This article describes five minor adjustments that lead auditors should make when they plan a remote audit opening meeting.
Regardless of whether you are conducting an on-site audit or a remote audit, the first activity conducted during the audit is an opening meeting. The process for conducting opening meetings is defined in ISO 19011:2018, Clause 6.4.3, and it is the responsibility of the lead auditor to lead this meeting. There are three purposes to the opening meeting:
- confirm agreement to the audit plan,
- introduce the roles of the audit team, and
- ensure the audit can be conducted as planned.
Opening meeting checklists
There is a long list of items that are typically confirmed during the opening meeting. New auditors are trained to rely upon an opening meeting checklist to ensure that none of the things on the list are accidentally forgotten. Some auditors will depend on a formal presentation during an opening meeting, but usually, this requires more time to set-up. Therefore, most auditors work from a pre-written checklist on their computer or paper.
Change #1: Presentations replace checklists in a remote audit opening meeting
If you are conducting a remote opening meeting, most of the attendees will be looking at a computer screen. The lead auditor can share their screen as they go through a formal presentation, without wasting any set-up time during the opening meeting. Also, attendees can be emailed the presentation before the opening meeting, along with the audit plan. If you are the lead auditor planning a remote audit, you should use an opening meeting presentation template to make sure that none of the items in clause 6.4.3 are skipped. If your company is developing a work instruction for conducting audits remotely, you should create a controlled template to ensure consistency among auditors. This should also be done for closing meetings. You can learn more about conducting opening and closing meetings in our webinar on May 14, 2020.
Change #2: Every audit team member should create a personal slide
One of the challenges of being remote is that you have trouble establishing rapport with the auditees. To overcome this challenge, you should use live video to show your face, smile, and say hello to auditees. It would help if you also created a slide for the opening meeting presentation that includes a personal picture that conveys your congenial character and less formality. You should also include your preferred method(s) of contact during the audit, such as email address, mobile phone number, or Slack @username. If you are part of a team, you should also present the slide(s) that explain which process areas you will be responsible for auditing. If you have any special needs, such as vision or hearing impairment, you should also indicate how you prefer auditees to communicate with you.
Change #3: Edit the agenda during the remote audit opening meeting
Auditors confirm the planned agenda with the auditees during the opening meeting, but adjustments to the schedule are typical of remote and on-site audits. At most on-site opening meetings, everyone will have a hardcopy of the agenda and make notes on their agenda to reflect schedule changes. It is the responsibility of the lead auditor to distribute an updated version of the revised agenda and to include the updated agenda with the audit report. However, in a remote audit opening meeting, the lead auditor should share a copy of the agenda with everyone in a software tool like Google Docs(see below). When changes are made, switch screen sharing from your presentation to the agenda. You can make the changes in view of all attendees. Also, if you share the document with auditees, they can correct errors in the audit agenda for you (e.g., the spelling of names) and often with greater efficiency than giving you a verbal explanation of the changes.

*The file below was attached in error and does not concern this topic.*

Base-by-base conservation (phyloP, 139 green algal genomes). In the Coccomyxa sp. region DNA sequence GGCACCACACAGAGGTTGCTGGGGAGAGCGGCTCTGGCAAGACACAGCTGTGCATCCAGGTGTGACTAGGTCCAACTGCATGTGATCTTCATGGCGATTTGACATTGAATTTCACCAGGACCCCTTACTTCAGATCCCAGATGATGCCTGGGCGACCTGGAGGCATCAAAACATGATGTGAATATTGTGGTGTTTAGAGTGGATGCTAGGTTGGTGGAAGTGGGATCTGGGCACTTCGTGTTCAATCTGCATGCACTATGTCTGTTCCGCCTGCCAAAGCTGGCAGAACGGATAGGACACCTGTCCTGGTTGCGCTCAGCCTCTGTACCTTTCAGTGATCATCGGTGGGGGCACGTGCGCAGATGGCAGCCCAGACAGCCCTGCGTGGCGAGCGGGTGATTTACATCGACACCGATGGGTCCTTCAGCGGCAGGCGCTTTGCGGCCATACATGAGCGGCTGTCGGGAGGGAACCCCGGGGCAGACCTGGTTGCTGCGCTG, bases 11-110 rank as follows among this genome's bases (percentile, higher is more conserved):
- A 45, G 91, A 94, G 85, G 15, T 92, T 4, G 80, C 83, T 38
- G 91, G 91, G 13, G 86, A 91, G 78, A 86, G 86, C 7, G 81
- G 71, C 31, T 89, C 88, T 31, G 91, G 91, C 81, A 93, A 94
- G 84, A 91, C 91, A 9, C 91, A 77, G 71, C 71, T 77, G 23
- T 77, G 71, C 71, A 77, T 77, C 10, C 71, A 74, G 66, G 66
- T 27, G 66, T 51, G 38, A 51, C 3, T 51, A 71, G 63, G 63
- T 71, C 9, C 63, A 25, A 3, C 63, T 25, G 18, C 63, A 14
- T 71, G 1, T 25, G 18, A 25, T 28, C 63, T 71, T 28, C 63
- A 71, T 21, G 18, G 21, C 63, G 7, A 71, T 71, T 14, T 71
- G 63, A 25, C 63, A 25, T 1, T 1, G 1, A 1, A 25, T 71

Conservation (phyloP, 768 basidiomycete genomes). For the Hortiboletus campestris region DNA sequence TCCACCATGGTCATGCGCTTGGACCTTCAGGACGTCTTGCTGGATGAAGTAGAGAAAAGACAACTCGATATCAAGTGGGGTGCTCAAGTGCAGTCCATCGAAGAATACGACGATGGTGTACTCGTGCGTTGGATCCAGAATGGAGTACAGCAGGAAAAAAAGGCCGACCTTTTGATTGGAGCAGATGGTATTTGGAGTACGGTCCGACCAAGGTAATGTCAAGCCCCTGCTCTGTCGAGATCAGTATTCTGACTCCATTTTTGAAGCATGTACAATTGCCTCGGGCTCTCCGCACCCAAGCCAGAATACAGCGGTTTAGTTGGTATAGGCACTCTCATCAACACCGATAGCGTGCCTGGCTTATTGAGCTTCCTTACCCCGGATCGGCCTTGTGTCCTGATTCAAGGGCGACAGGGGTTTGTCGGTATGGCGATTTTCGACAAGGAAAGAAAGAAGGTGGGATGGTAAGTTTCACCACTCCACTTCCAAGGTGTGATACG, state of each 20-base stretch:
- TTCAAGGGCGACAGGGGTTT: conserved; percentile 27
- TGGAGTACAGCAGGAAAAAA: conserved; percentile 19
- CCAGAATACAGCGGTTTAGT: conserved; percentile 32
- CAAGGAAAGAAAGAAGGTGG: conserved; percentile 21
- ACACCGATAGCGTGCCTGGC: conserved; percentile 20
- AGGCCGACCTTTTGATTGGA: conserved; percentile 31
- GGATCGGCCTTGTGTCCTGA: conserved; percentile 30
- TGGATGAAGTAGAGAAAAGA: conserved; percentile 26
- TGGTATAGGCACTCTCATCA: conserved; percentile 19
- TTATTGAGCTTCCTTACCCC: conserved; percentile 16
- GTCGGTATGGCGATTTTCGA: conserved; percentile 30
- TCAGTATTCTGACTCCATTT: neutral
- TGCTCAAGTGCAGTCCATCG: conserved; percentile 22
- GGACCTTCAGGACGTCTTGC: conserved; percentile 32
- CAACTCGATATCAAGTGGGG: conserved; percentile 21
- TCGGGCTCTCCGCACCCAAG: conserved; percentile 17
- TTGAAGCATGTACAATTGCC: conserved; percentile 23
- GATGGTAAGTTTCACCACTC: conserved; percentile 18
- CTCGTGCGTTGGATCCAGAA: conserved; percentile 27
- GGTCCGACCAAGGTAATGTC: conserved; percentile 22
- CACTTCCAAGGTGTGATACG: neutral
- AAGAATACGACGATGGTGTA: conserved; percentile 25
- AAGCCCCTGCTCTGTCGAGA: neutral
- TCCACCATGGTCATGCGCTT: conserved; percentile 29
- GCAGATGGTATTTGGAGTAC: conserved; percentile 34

Change #4: Verify meeting invitations are updated at the end of the opening meeting
When there is an audit team conducting a remote audit, each auditor should send out a separate meeting invitation and include the lead auditor. This is important because each of the auditors needs to be able to audit simultaneously, but they may need the lead auditor to join their segment of the audit briefly. When changes are made to the audit agenda, such as changing the sequence of process areas being sampled, the time of the invitations needs to be updated for everyone involved. The lead auditor should verify that all of the invitations on their calendar match the updated agenda.
Change #5: Record your remote audit opening meetings (and closing meetings)
Recordings document critical information that might not be captured in the notes of the lead auditor while they are presenting. Therefore, requesting permission to record an opening and closing meeting of an audit is recommended. More importantly, if anyone is absent, the recording can be shared with that person. Finally, recordings allow you to “replay” mistakes and successes. The ability to replay the meeting, and observe yourself, is an invaluable tool for lead auditors in training and anyone that wants to improve.
How long should your opening meeting be?
Audits are challenging to complete on-time, and therefore shorter opening meetings are desirable. However, the opening meeting is also dependent upon the scope of activities being audited and the number of audit team members. A duration of 30 minutes is typical for an on-site audit, but the opening meetings are often preceded by casual discussion and informal greetings. Teleconference calls and video chat meetings are less conducive to informal greetings because it is difficult for two people to speak at the same time. The remote meetings also seem more likely to start on-time. Therefore, you should expect a remote audit opening meeting to be more efficient (i.e., shorter).